Mitsubishi Motors Credit ofAm., Inc., 435 F.3d 538, 540 (5th Cir. 2005)).
If the party seeking to compel arbitration establishes the existence of an arbitration agreement,
the burden shifts to the party resisting arbitration to present evidence showing why the arbitration
agreement should not be enforced. Kershaw
Rests., Inc., No. 5:15-CA-462-OLG, 2015 WL
12743609, at *1 (W.D. Tex. Aug. 6,2015) (citing Wachovia Sec. LLCv. Emery, 186 S.W.3d 107, 113
[1st. Dist.] 2005, no pet.)). The party opposing arbitration may show, for
example, the arbitration agreement was procured in an unconscionable manner, or induced or procured
by fraud or duress. Id. (citing In re FirstMerit Bank, NA., 52 S.W.3d 749, 756 (Tex. 2001)).
Here, Defendants offer the Employment Agreementwhich contains the arbitration clause,
was initialed by Plaintiff on each page, and was signed by
Plaintiffas evidence there
is a valid
agreement to arbitrate Plaintiff's FLSA claims. On the other hand, Plaintiff argues there is no valid
agreement to arbitrate because the EmploymentAgreement defines "Company" as it is used throughout
the contract, including in the arbitration clause, to mean Pluckers-Dallas No. 1, LP (Pluckers Dallas).
Because Plaintiff was employed by Pluckers San Marcos and a Pluckers location in Austin, Texas,
Plaintiff contends he did not agree to arbitrate any claims against the entities for which he worked.
The Court finds Plaintiff's argument unpersuasive. When Plaintiff was hired, he understood
he was signing an agreement between himself and his employer governing his employment. See Resp.
(P1.' s Decl.) ¶ 4 ("I remembered I had been required to sign a written agreement relating
Case 1:17-cv-00553-SS Document 22 Filed 09/29/17 Page 6 of 9
to my employment with Pluckers-San Marco, AS
."). Moreover, in addition to signing the
Employment Agreement, Plaintiff initialed each page, including the pages setting out the arbitration
clause. See Employment Agreement. Therefore, Plaintiff had notice his Employment Agreement
contained an arbitration clause, and Plaintiff nevertheless accepted employment with Pluckers San
Marcos. See In re Dillard Dep 't Stores, Inc., 198 S.W.3d 778, 780 (Tex. 2006) ("An employer may
enforce an arbitration agreement entered into during an at-will employment relationship if the
employer establishes that the employee received notice of its arbitration policy and accepted it.")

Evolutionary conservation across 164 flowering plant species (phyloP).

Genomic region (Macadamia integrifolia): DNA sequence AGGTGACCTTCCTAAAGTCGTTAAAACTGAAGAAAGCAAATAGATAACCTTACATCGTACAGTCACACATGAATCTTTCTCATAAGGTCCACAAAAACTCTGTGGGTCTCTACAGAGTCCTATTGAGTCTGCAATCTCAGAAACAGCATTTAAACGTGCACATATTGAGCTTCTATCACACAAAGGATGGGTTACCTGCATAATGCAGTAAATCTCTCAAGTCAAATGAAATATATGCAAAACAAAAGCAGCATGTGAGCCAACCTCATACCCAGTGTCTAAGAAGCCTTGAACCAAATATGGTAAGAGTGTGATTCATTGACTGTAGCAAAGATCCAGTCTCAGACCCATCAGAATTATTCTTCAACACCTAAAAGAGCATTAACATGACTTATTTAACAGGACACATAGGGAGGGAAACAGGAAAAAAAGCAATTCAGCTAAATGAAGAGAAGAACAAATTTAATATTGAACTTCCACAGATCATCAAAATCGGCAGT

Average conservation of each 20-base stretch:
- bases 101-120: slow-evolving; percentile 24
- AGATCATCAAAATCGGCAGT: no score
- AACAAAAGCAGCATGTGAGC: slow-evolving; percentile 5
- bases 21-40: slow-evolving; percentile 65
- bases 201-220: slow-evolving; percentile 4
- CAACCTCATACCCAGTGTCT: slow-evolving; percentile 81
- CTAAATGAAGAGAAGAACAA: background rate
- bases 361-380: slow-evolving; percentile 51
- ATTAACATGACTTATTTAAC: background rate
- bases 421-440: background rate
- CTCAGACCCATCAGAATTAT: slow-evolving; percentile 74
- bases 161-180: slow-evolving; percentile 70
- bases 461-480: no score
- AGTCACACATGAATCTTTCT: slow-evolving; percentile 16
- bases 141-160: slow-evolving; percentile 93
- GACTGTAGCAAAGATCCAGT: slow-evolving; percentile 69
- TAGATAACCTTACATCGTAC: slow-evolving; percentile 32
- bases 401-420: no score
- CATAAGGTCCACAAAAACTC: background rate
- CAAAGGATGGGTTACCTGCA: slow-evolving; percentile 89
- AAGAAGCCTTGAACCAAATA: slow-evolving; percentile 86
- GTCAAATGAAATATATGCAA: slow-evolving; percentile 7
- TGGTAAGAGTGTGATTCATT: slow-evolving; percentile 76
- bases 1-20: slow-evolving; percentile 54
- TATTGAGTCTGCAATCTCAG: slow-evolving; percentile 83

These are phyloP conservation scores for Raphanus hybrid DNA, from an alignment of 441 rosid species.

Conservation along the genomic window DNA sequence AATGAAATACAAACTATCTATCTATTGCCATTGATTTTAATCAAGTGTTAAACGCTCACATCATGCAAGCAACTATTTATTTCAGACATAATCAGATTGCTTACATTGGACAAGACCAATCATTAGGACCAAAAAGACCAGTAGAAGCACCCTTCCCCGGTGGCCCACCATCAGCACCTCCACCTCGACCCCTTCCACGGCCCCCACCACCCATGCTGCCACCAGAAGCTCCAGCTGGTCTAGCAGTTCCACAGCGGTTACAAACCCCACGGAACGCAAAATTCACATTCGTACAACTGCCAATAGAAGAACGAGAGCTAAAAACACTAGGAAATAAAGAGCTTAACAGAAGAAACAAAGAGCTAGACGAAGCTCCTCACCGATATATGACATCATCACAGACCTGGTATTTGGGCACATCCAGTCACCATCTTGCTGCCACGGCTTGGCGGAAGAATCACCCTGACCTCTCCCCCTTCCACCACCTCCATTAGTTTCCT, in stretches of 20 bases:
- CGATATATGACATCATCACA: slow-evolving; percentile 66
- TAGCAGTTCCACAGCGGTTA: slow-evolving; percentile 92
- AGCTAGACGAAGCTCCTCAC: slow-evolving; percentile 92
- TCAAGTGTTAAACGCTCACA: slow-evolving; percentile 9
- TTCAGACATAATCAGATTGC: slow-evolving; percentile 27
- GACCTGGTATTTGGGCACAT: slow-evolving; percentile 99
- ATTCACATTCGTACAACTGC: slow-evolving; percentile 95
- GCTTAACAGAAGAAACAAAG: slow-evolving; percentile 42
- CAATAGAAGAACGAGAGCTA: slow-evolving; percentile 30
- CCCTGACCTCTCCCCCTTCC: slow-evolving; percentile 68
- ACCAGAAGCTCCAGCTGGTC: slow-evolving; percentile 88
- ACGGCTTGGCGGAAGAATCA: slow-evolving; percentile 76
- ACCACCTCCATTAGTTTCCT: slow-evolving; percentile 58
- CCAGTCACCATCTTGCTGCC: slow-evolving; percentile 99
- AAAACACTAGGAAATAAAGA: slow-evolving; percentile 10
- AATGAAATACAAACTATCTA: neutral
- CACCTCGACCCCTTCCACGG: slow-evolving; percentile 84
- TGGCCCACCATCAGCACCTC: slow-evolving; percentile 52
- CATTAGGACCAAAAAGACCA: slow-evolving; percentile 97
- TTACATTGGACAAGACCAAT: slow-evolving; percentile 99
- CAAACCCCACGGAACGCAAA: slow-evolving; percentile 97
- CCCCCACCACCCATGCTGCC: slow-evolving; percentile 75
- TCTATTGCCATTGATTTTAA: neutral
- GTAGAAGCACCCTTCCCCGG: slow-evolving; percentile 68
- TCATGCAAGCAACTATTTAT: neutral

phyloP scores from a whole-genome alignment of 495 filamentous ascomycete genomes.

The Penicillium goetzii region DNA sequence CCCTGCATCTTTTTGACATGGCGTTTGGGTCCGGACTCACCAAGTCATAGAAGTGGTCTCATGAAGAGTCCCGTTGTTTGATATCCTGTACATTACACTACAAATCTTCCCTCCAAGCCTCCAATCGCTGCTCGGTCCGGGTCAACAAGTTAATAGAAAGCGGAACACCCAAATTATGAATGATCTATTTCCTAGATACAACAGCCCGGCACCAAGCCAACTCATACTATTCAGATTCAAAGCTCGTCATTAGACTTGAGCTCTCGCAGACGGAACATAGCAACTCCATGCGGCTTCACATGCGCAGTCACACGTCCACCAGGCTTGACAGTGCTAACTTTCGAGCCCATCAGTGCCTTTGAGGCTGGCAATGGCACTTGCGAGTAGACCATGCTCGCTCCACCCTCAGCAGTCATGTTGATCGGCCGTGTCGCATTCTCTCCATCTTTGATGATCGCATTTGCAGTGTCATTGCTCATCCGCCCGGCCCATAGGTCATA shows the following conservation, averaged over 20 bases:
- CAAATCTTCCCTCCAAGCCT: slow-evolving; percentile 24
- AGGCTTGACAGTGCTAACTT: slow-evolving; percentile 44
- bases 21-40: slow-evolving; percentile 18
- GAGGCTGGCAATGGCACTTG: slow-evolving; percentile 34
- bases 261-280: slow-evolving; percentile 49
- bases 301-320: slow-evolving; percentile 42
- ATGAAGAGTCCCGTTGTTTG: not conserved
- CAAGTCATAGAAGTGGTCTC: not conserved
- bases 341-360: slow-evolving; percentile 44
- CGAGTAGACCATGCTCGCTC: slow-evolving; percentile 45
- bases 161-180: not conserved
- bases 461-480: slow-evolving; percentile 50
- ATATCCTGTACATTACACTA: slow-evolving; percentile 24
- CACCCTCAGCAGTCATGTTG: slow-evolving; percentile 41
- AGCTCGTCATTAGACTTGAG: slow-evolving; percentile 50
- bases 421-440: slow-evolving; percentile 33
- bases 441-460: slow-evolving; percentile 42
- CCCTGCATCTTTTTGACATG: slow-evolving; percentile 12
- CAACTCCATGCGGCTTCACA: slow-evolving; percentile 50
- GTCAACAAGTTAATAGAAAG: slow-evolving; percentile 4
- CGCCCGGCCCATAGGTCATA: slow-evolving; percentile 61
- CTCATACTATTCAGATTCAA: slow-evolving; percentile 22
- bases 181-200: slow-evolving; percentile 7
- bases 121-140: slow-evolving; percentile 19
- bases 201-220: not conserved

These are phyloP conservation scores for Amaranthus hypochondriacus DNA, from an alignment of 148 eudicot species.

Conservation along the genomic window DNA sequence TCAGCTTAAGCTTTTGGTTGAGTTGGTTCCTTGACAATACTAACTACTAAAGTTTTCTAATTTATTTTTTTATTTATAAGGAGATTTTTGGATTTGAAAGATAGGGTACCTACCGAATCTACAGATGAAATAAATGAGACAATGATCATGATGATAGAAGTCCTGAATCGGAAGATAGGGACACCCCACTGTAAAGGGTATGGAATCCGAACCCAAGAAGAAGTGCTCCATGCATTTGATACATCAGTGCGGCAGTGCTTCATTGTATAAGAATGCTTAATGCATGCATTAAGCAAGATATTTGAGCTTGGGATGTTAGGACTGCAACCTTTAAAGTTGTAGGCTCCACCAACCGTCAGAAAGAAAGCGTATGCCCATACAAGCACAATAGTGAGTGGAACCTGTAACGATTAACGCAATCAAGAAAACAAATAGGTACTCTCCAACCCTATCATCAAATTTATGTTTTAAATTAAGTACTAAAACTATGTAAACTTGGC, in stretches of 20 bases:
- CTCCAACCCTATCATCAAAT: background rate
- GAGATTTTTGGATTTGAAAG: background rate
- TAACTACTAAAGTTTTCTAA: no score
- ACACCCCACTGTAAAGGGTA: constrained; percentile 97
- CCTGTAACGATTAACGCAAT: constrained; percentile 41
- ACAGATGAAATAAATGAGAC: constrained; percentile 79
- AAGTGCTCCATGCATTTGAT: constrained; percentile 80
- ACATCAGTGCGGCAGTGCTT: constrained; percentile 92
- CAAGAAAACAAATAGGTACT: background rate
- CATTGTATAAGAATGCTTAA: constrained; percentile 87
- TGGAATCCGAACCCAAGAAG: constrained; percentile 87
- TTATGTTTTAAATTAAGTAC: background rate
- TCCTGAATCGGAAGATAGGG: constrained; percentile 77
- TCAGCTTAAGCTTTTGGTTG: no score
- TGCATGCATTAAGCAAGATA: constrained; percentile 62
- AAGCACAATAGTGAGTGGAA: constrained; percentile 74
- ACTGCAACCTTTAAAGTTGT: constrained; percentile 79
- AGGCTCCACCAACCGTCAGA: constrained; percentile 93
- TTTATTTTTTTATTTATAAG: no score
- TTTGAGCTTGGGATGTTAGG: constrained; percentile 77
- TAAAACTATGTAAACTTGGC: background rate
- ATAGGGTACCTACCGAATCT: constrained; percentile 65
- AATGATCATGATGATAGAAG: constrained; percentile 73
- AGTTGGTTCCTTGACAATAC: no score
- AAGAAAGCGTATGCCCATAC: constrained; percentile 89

(citation omitted). Consequently, Plaintiff agreed to arbitrate "any legal dispute" concerning rights
arising from or relating to his employment unless specifically listed as an exception in the Employment
Furthermore, Defendants contend the failure to correctly identify the Company as Pluckers San
Marcos was a clerical error. Instead, Defendants point to the fact the Employment Agreement was
signed by a manager on behalf of "Hook'em Wings, LLC, a Texas limited liability company, as
General Partner." See Employment Agreement at 13. Defendants provide evidence Hook'em Wings,
LLC is the general partner of MDS Wings. Mot. Compel. [#9-1] Ex. A (Darling Deci.) ¶ 3. Thus,
Defendants claim MDS Wings was a party to the Employment Agreement and can enforce the
arbitration clause against Plaintiff as both a party to the agreement and as a representative of the
Company. See Employment Agreement (stating the Company and Johns agree to arbitrate "any legal
dispute between them or their representatives"); see also Resp. [#17] (conceding "Johns' hours and
pay while working at the San Marcos and Austin locations were dictated by MDS Wings")
As a result, the Court agrees with Defendants: A valid agreement to arbitrate Plaintiff's FLSA
claims exists and Defendants can enforce that agreement. Plaintiff has identified no evidence showing
why the arbitration agreement should not be enforced. As neither party argues a federal statute or
Case 1:17-cv-00553-SS Document 22 Filed 09/29/17 Page 7 of 9
policy renders Plaintiff's claims nonarbitrable, the Court finds the parties should be compelled to
arbitrate their dispute.
The arbitrator must determine whether arbitration can proceed as a collective action.
It is undisputed the arbitration clause in the Employment Agreement does not explicitly address
whether Plaintiff can bring a collective action in arbitration. See Mot. Compel [#9] at 3; Resp. [#171
at 10-12. Thus, the Court must first determine who decides, the Court or the arbitrator, if the dispute
may be arbitrated as a collective action. Defendants argue the Court should find collective arbitration
is unavailable because the Employment Agreement's arbitration clause does not include language
deferring arbitrability issues. Plaintiff argues the broad language of arbitration clause indicates the